We went to bed after our wash. To the blasé English bed-goer, accustomed all his life to the same old hackneyed style of bed night after night, there is something very pleasantly piquant about the experience of trying to sleep in a German bed. He does not know it is a bed at first. He thinks that someone has been going round the room, collecting all the sacks and cushions and antimacassars and such articles that he has happened to find about, and has piled them up on a wooden tray ready for moving. He rings for the chambermaid, and explains to her that she has shown him into the wrong room. He wanted a bedroom.J Gets Very Philosophical on Silence
She says: “This is a bedroom.”
He says: “Where’s the bed?”
“There!” she says, pointing to the box on which the sacks and antimacassars and cushions lie piled.
“That!” he cries. “How am I going to sleep in that?”
The chambermaid does not know how he is going to sleep there, never having seen a gentleman go to sleep anywhere, and not knowing how they set about it; but suggests that he might try lying down flat, and shutting his eyes.
“But it is not long enough,” he says.
The chambermaid thinks he will be able to manage, if he tucks his legs up.
He sees that he will not get anything better, and that he must put up with it.
“Oh, very well!” he says. “Look sharp and get it made, then.”
She says: “It is made.”
He turns and regards the girl sternly. Is she taking advantage of his being a lonely stranger, far from home and friends, to mock him? He goes over to what she calls the bed, and snatching off the top-most sack from the pile and holding it up, says:
“Perhaps you’ll tell me what this is, then?”
“That,” says the girl, “that’s the bed!”
He is somewhat nonplussed at the unexpected reply.
“Oh!” he says. “Oh! the bed, is it? I thought it was a pincushion! Well, if it is the bed, then what is it doing out here, on the top of everything else? You think that because I’m only a man, I don’t understand a bed!”
“That’s the proper place for it,” responds the chambermaid.
“What! on top?”
“Well, then where are the clothes?”
“Look here, my good girl,” he says; “you don’t understand me, or I don’t understand you, one or the other. When I go to sleep, I lie on a bed and pull the clothes over me. I don’t want to lie on the clothes, and cover myself with the bed. This isn’t a comic ballet, you know!”
The girl assures him that there is no mistake about the matter at all. There is the bed, made according to German notions of how a bed should be made. He can make the best of it and try to go to sleep upon it, or he can be sulky and go to sleep on the floor.
He is very much surprised. It looks to him the sort of bed that a man would make for himself on coming home late from a party. But it is no use arguing the matter with the girl.
“All right,” he says; “bring me a pillow, and I’ll risk it!”
The chambermaid explains that there are two pillows on the bed already, indicating, as she does so, two flat cushions, each one a yard square, placed one on top of the other at one end of the mixture.
“These!” exclaims the weary traveller, beginning to feel that he does not want to go to bed at all. “These are not pillows! I want something to put my head on; not a thing that comes down to the middle of my back! Don’t tell me that I’ve got to sleep on these things!”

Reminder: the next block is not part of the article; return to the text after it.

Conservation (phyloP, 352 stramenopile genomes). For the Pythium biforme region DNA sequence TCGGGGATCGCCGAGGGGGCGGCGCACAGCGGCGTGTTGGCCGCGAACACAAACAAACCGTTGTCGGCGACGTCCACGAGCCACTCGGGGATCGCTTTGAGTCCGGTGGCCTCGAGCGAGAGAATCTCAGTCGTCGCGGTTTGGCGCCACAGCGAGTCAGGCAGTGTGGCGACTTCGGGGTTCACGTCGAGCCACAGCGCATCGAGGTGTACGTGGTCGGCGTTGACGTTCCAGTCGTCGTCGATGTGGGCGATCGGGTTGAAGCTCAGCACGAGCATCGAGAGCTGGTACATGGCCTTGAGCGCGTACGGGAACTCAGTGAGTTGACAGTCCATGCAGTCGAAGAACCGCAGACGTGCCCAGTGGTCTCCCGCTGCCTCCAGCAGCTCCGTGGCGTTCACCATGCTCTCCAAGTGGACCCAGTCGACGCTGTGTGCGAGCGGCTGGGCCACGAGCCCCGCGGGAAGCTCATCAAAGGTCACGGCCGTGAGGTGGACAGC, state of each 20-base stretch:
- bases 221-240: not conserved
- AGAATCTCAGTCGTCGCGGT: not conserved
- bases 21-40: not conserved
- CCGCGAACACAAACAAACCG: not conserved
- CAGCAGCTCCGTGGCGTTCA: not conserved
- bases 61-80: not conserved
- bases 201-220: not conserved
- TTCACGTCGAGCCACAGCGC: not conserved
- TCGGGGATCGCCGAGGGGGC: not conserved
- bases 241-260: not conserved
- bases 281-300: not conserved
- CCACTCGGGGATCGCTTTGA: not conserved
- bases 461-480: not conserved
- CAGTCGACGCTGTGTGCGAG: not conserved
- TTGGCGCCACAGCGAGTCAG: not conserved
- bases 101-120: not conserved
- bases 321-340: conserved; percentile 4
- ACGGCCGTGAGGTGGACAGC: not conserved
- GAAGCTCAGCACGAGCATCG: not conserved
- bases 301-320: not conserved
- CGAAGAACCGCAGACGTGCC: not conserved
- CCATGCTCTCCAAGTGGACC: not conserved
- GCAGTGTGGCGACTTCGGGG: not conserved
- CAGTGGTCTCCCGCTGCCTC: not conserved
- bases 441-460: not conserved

But the girl does tell him so, and also implies that she has something else to do than to stand there all day talking bed-gossip with him.
“Well, just show me how to start,” he says, “which way you get into it, and then I won’t keep you any longer; I’ll puzzle out the rest for myself.”
She explains the trick to him and leaves, and he undresses and crawls in.
The pillows give him a good deal of worry. He does not know whether he is meant to sit on them or merely to lean up against them. In experimenting upon this point, he bumps his head against the top board of the bedstead. At this, he says, “Oh!” and shoots himself down to the bottom of the bed. Here all his ten toes simultaneously come into sharp contact with the board at the bottom.
Nothing irritates a man more than being rapped over the toes, especially if he feels that he has done nothing to deserve it. He says, “Oh, damn!” this time, and spasmodically doubles up his legs, thus giving his knees a violent blow against the board at the side of the bed. (The German bedstead, be it remembered, is built in the form of a shallow, open box, and the victim is thus completely surrounded by solid pieces of wood with sharp edges. I do not know what species of wood it is that is employed. It is extremely hard, and gives forth a curious musical sound when struck sharply with a bone.)
After this he lies perfectly still for a while, wondering where he is going to be hit next. Finding that nothing happens, he begins to regain confidence, and ventures to gently feel around with his left leg and take stock of his position.
For clothes, he has only a very thin blanket and sheet, and beneath these he feels decidedly chilly. The bed is warm enough, so far as it goes, but there is not enough of it. He draws it up round his chin, and then his feet begin to freeze. He pushes it down over his feet, and then all the top part of him shivers.
He tries to roll up into a ball, so as to get the whole of himself underneath it, but does not succeed; there is always some of him left outside in the cold.